Use a consistent approach that everyone follows and has personal accountability to ensure it happens. It also helps to implement better ways of communicating inside your agency (e.g., Slack, Google Hangouts)—which helps keep things from falling through the cracks.
Agents should be reachable by text message. Most people are comfortable with texting these days, and it's the preferred way to communicate for many. But it's best to keep business-related texts organized and separate from personal ones. Rather than carrying around two phones, look for an app that can host your agency-related messages. It's best to use a unique number for each agent, so the client feels like they have a direct line of communication. Some agents prefer webchat over texting because it's traditionally easier to manage. But webchat is too impersonal for most agencies when it comes to maintaining contact with existing clients.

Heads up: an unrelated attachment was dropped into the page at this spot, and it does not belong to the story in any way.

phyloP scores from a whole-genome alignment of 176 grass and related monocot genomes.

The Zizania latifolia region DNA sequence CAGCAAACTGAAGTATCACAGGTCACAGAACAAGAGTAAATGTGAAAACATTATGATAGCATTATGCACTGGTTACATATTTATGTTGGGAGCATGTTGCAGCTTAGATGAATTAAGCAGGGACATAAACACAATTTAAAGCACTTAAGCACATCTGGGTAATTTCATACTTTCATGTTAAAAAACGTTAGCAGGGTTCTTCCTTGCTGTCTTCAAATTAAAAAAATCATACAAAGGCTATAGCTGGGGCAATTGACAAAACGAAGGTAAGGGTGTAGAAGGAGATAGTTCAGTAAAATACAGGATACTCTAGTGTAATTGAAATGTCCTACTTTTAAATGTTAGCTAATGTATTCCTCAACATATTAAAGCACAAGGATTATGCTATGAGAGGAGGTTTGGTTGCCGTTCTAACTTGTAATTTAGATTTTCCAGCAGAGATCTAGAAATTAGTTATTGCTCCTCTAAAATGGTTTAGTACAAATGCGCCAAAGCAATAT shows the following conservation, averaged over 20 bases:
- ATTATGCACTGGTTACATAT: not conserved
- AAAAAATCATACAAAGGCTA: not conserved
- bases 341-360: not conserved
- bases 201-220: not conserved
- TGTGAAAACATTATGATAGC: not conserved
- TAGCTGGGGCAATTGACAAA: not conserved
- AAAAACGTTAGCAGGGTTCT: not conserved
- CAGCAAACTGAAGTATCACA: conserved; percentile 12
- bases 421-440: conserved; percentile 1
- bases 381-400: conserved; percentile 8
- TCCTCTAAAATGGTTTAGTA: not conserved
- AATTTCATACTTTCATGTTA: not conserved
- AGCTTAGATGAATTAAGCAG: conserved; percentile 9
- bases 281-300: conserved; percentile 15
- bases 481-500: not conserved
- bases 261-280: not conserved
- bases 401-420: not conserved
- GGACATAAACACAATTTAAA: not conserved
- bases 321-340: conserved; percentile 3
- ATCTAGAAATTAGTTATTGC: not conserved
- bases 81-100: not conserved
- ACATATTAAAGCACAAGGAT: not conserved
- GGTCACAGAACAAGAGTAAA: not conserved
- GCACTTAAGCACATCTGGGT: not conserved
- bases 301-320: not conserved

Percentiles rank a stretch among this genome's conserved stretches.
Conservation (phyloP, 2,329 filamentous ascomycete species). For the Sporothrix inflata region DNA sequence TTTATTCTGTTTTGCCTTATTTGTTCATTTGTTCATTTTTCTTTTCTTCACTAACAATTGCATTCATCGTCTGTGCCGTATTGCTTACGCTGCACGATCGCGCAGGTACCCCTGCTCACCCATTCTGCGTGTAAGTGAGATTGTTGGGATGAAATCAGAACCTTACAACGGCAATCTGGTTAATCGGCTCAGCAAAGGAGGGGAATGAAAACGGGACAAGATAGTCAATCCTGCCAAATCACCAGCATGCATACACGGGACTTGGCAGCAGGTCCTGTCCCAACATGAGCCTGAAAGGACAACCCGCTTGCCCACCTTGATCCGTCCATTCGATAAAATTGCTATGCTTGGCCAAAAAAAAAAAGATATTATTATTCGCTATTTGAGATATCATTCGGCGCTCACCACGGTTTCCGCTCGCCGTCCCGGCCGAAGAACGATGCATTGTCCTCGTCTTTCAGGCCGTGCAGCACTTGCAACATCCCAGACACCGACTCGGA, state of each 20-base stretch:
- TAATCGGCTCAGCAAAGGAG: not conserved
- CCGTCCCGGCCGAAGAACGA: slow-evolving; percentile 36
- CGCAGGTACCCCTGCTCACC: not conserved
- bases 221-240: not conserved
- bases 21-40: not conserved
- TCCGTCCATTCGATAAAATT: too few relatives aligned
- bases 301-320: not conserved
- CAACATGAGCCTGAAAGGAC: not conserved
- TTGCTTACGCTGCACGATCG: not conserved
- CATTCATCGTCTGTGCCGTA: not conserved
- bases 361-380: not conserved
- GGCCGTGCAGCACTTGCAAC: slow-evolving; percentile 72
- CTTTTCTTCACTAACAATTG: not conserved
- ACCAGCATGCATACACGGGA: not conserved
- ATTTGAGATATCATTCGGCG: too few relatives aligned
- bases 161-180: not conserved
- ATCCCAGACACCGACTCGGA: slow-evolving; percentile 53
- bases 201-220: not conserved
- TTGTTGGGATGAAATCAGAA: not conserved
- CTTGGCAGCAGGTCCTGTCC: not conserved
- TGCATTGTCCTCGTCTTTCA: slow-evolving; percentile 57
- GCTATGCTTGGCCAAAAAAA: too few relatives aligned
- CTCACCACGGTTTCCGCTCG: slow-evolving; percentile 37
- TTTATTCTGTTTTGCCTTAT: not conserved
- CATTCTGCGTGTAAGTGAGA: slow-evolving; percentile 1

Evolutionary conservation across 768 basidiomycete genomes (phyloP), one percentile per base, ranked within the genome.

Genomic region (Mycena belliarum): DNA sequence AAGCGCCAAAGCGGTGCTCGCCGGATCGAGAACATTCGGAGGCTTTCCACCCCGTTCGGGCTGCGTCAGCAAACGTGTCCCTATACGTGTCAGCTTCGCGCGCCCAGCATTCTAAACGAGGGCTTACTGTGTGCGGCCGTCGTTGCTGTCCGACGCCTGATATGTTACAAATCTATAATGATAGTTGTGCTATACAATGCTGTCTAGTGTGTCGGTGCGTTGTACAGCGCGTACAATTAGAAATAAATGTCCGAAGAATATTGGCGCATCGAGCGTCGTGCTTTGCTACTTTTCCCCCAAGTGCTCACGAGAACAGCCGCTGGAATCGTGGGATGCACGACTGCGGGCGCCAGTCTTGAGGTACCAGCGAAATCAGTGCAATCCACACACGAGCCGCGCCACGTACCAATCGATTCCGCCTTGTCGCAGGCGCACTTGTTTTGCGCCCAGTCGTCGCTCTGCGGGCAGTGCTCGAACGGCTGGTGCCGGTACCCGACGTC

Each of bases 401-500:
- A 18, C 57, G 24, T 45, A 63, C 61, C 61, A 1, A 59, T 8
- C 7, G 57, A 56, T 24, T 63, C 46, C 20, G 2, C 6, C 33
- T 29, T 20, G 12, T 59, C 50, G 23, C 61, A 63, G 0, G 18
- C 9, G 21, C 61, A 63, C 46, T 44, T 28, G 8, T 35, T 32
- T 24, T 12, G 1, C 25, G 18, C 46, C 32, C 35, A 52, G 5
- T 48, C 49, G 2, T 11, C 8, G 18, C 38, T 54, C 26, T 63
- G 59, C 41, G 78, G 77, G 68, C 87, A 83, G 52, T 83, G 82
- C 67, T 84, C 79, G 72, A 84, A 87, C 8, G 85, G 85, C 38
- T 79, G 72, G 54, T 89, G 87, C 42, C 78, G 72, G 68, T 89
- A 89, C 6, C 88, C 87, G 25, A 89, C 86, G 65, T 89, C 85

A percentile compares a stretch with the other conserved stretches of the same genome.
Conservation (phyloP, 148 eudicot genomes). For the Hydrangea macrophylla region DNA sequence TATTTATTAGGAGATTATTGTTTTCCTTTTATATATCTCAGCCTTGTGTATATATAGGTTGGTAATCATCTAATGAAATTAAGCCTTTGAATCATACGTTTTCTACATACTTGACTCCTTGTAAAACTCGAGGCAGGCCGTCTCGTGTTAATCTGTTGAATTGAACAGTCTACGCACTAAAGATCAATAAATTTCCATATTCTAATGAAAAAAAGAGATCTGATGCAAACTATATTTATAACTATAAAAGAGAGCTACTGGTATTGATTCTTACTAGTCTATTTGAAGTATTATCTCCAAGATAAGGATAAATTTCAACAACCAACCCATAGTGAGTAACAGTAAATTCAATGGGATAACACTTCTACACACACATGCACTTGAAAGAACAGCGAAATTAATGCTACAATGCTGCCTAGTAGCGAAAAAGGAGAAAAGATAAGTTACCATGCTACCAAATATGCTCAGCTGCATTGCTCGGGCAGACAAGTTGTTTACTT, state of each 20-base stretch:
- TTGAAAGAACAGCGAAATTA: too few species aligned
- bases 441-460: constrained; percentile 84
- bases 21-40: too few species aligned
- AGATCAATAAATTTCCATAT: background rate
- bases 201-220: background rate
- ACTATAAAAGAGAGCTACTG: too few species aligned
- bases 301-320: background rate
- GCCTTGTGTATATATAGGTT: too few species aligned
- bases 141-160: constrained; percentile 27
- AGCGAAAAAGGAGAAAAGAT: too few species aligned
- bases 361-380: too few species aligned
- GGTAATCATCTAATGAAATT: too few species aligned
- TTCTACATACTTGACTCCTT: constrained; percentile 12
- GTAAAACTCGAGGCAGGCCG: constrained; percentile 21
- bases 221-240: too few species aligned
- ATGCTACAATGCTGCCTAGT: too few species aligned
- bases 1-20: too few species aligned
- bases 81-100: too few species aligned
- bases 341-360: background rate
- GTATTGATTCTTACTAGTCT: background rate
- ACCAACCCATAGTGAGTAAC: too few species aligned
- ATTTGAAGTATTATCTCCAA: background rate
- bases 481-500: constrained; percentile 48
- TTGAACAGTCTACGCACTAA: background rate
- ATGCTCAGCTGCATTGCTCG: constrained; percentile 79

Nearly 30% of detractor comments mention that they don't hear from the agency enough. Lack of meaningful communication is the most significant contributing factor to clients becoming upset. Agencies need to take proactive steps to improve communication and make the client feel special.
Many agents believe their clients stick with them primarily because of the excellent service they provide. Staying for great service alone is usually not the case. Direct carriers can also offer excellent service with huge investments in technology and AI. But direct carriers don't know their clients personally as agents do. Personal connections are the real advantage—the relationship you can form with your clients. Although service plays a significant role, research shows that it's the relationship that matters most.